Thursday, April 5, 2012
The city kicked off demolition season yesterday, targeting an area of Homewood known as "the killing fields" and signaling what city officials called a "long-anticipated step forward" for the neighborhood.
"We made a promise to the community that these houses would come down and today we're here to make good on that promise," Mayor Luke Ravenstahl said at a press conference while standing in front of an area of dilapidated row houses with boarded up windows. "The killing fields are coming down."
Ravenstahl said the houses were condemned in 2008 and that the city "aggressively" tracked down the property owners to fix the properties. But many owners were either out of state or out of the country; they were, Ravenstahl said, "difficult to deal with and didn't want to address the issue. We had to go after them in court." In late 2011, the city said it received court authorization to demolish the properties.
Crews began demolishing the vacant houses on 610-618 Collier Street, followed by 613-619 Collier and a nearby section of Formosa Way later this spring, as asbestos is abated in the structures. Inside one of the houses, the floor boards were torn up, wooden wall panels were exposed and trash and debris were strewn about. A wooden board over the doorway was stamped with "No Trespassing By Order of Pgh Police."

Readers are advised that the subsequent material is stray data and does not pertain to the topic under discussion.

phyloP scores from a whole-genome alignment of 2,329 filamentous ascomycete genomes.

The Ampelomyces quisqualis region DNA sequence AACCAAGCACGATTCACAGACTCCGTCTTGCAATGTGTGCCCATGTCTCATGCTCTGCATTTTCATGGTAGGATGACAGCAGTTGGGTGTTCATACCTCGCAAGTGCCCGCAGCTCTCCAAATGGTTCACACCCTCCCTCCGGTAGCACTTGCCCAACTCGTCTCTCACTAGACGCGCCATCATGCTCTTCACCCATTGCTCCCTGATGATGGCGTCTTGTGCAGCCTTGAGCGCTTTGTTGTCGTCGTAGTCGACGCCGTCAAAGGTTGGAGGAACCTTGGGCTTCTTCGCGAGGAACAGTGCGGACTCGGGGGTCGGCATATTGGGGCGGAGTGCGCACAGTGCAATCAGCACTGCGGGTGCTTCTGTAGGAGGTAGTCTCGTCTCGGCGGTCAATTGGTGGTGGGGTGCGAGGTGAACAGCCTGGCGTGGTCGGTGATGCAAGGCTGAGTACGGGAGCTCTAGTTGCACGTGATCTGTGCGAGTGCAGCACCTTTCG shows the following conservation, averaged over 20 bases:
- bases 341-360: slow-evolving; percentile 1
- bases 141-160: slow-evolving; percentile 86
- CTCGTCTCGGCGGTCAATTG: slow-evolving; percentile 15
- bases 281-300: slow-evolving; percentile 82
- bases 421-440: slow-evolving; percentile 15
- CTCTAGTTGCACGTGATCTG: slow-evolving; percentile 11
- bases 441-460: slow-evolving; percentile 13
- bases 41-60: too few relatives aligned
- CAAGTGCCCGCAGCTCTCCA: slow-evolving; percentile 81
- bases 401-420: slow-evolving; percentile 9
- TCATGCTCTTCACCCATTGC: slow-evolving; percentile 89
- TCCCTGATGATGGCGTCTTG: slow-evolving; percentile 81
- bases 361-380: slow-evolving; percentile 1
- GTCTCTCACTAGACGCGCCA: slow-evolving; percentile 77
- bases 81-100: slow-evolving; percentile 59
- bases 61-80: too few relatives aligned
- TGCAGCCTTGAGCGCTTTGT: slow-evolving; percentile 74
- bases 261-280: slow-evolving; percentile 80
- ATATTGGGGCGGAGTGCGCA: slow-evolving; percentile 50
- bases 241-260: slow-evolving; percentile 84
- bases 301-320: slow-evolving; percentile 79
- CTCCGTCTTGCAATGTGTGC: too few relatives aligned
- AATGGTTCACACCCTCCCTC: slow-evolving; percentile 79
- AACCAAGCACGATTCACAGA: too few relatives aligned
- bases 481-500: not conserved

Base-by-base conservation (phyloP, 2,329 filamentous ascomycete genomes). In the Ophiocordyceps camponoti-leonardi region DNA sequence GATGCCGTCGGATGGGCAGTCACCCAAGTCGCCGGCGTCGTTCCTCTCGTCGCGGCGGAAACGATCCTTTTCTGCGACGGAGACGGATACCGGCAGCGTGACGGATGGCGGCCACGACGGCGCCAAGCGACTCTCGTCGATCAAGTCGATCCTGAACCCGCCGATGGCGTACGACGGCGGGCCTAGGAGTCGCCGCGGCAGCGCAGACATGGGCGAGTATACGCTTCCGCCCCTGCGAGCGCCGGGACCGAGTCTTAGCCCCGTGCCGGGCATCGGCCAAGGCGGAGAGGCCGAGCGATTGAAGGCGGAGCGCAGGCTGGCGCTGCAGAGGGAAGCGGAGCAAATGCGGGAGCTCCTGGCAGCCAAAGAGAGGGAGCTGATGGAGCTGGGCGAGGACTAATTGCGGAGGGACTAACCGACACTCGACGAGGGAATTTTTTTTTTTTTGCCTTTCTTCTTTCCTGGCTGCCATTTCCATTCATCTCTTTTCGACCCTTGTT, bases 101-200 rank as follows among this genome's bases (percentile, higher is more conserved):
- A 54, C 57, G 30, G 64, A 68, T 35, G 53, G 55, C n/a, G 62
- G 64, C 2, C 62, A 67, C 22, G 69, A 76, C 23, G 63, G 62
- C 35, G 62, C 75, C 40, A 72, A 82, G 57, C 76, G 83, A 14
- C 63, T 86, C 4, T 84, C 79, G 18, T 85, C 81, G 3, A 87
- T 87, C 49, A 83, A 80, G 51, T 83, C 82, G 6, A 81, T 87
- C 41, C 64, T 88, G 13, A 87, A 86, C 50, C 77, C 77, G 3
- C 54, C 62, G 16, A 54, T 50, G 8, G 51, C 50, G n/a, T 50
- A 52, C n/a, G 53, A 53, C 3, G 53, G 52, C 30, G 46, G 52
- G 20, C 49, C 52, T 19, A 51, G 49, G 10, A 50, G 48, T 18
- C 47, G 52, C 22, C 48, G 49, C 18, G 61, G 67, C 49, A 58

The city will use "green-up strategies" for the vacant parcels, Ravenstahl said, such as community gardens and playgrounds with the ultimate goal of redevelopment. The mayor did not immediately have the cost of the demolition project but said that the city has spent $20 million to demolish more than 3,700 properties since he took office. The demolition budget for 2012 is around $3.5 million.
Both the mayor and councilman Ricky Burgess, who represents Homewood, touted their working relationship as the reason the neighborhood was selected to start demolition season.
"The mayor has made a genuine commitment to the East End, including Homewood," Burgess said. Tearing down the structures -- many of which whose bricks were crumbling and surrounded by debris -- will "start the process of rebuilding our community" as well as restoring confidence in the neighborhood, Burgess said.
The councilman said the neighborhood has been working in a consensus group for development projects and that "this is our opportunity to take advantage of a mayor, of an administration, whose concerned about us."
For 90-year-old Homewood resident Sarah Campbell, the demolition was a long-time coming. Since 1991, neighborhood groups have been trying to get blighted neighborhood properties taken down since Mayor Tom Murphy's administration.
""These are notorious buildings," said Campbell, a member of the Homewood Brushton Community Coalition. "Our police department had almost had a presence here every day."